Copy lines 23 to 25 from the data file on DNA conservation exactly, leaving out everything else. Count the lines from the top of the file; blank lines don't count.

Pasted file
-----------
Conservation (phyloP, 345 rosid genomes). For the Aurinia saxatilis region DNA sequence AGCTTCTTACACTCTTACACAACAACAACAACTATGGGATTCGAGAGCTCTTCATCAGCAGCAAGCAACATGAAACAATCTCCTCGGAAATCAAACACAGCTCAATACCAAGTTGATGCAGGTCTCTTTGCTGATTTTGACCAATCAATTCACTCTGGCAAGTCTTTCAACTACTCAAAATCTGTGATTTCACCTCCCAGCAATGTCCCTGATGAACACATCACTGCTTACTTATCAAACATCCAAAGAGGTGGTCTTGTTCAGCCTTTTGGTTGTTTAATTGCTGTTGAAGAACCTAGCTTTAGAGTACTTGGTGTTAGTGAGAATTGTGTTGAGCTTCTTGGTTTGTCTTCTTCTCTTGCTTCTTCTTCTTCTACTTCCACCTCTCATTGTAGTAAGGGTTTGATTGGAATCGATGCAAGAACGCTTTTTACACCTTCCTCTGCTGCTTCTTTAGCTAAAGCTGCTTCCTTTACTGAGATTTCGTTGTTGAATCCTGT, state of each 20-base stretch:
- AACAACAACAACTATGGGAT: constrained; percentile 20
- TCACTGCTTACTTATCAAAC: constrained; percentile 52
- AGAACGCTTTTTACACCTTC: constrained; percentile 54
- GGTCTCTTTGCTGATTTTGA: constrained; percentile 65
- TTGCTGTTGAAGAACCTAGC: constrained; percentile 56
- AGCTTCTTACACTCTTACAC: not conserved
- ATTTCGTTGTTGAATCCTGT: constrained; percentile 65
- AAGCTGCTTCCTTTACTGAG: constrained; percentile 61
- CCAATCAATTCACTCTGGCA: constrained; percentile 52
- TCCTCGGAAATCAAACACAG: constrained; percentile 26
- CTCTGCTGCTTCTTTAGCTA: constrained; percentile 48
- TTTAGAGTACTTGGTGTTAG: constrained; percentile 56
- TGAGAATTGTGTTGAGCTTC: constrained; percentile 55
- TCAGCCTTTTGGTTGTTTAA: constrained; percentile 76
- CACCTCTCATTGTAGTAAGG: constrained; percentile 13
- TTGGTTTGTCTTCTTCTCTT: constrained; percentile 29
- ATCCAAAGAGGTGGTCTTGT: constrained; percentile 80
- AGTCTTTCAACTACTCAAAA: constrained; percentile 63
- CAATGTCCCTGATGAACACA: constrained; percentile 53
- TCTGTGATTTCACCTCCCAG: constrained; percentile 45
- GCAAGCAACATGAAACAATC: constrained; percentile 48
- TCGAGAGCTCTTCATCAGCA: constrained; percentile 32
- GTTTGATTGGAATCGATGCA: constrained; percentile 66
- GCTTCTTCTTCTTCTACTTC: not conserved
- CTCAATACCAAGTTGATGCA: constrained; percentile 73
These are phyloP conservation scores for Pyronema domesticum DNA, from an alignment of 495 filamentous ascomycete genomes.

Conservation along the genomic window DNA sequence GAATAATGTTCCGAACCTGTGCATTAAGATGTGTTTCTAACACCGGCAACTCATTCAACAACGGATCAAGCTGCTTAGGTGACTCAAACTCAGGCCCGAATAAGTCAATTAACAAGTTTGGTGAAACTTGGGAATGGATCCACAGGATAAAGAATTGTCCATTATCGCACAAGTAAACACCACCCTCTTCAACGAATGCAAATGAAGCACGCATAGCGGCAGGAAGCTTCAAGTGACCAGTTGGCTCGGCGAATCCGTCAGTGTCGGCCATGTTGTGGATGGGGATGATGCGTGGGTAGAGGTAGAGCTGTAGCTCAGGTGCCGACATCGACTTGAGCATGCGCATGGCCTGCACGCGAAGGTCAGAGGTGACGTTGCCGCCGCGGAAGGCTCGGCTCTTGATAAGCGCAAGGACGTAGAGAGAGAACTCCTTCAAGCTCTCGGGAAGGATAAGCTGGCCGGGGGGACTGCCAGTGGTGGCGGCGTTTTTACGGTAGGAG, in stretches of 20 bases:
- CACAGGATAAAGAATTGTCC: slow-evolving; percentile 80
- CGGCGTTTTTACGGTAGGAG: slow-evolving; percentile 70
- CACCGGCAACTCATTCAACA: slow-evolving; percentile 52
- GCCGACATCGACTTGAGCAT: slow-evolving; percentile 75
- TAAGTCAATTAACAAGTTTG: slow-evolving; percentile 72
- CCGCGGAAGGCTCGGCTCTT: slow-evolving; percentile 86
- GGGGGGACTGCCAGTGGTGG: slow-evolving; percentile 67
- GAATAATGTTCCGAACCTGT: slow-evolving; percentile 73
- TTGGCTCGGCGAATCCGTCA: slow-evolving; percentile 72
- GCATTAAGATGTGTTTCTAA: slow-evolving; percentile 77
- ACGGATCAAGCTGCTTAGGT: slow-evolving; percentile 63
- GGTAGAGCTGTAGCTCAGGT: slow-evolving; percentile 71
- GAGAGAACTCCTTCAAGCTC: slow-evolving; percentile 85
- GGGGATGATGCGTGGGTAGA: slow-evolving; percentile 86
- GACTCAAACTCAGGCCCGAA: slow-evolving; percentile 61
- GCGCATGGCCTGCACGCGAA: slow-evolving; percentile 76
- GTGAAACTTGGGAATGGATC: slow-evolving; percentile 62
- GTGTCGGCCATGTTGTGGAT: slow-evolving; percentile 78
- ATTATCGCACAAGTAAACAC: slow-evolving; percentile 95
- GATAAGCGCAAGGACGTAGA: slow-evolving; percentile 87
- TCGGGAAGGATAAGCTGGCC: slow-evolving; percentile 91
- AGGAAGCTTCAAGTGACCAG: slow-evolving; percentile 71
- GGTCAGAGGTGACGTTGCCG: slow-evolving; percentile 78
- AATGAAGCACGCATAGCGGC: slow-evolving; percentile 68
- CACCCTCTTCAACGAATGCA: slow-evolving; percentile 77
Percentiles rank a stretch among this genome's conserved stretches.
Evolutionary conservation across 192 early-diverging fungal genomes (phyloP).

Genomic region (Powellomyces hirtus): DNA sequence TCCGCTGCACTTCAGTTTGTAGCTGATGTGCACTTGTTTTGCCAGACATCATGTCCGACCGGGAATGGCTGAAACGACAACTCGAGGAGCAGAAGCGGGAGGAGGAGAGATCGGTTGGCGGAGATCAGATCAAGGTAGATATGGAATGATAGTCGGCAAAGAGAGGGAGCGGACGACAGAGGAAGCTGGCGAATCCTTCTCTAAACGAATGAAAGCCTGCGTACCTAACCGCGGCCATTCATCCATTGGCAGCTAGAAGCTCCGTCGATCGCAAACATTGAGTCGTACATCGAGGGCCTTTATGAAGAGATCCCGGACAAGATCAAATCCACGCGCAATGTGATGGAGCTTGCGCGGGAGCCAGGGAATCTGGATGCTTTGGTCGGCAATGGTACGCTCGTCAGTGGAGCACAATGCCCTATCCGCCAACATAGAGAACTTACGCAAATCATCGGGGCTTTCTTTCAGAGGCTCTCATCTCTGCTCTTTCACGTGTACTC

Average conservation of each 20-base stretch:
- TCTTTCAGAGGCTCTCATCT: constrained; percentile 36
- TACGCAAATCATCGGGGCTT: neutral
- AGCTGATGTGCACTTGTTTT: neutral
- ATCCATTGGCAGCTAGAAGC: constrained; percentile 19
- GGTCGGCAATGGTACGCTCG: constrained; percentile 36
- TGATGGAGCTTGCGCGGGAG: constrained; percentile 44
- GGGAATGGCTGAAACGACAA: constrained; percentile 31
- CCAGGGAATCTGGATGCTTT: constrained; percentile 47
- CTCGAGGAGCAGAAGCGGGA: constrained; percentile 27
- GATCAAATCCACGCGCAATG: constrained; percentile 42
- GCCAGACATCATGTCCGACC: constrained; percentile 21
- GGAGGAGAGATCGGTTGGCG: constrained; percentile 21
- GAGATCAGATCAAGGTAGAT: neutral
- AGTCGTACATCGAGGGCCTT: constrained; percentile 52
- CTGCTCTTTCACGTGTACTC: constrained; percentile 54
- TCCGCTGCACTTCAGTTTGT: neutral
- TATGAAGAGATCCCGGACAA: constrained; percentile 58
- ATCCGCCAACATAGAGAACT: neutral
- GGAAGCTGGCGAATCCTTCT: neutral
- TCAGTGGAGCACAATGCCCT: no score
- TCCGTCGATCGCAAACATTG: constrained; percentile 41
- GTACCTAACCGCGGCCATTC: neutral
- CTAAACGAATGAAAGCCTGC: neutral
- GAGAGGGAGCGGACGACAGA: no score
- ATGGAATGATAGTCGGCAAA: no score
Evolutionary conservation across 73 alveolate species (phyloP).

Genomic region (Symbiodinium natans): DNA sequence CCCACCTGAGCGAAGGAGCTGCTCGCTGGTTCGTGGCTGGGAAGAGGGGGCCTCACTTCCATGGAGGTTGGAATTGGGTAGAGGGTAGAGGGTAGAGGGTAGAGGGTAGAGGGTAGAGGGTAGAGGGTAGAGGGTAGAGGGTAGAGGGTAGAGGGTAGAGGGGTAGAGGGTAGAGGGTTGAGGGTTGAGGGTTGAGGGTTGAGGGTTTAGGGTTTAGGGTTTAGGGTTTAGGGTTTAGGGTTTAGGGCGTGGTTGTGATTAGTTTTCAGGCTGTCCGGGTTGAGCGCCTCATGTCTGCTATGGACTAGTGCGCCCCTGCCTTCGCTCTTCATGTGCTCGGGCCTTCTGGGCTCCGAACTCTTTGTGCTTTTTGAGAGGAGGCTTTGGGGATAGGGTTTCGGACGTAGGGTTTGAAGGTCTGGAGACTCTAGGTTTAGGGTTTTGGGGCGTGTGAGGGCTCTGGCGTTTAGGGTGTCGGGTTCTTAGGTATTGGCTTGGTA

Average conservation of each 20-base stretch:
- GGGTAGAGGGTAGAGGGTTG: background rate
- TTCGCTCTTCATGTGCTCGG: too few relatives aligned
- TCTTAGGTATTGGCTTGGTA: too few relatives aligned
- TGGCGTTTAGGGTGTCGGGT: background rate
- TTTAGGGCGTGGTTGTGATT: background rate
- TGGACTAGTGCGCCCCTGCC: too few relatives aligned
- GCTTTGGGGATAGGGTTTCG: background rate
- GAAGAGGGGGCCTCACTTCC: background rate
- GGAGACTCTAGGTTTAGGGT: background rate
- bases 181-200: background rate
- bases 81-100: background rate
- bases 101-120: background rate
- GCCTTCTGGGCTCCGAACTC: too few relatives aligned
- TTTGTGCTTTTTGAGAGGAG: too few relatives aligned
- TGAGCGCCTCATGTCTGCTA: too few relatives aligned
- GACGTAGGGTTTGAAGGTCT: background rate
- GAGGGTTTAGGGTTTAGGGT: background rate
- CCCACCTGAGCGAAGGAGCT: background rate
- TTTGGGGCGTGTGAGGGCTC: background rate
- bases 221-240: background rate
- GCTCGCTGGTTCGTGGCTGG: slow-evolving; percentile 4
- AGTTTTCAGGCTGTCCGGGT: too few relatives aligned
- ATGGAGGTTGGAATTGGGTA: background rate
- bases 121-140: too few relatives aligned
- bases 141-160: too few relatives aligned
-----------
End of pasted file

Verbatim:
- TCGAGAGCTCTTCATCAGCA: constrained; percentile 32
- GTTTGATTGGAATCGATGCA: constrained; percentile 66
- GCTTCTTCTTCTTCTACTTC: not conserved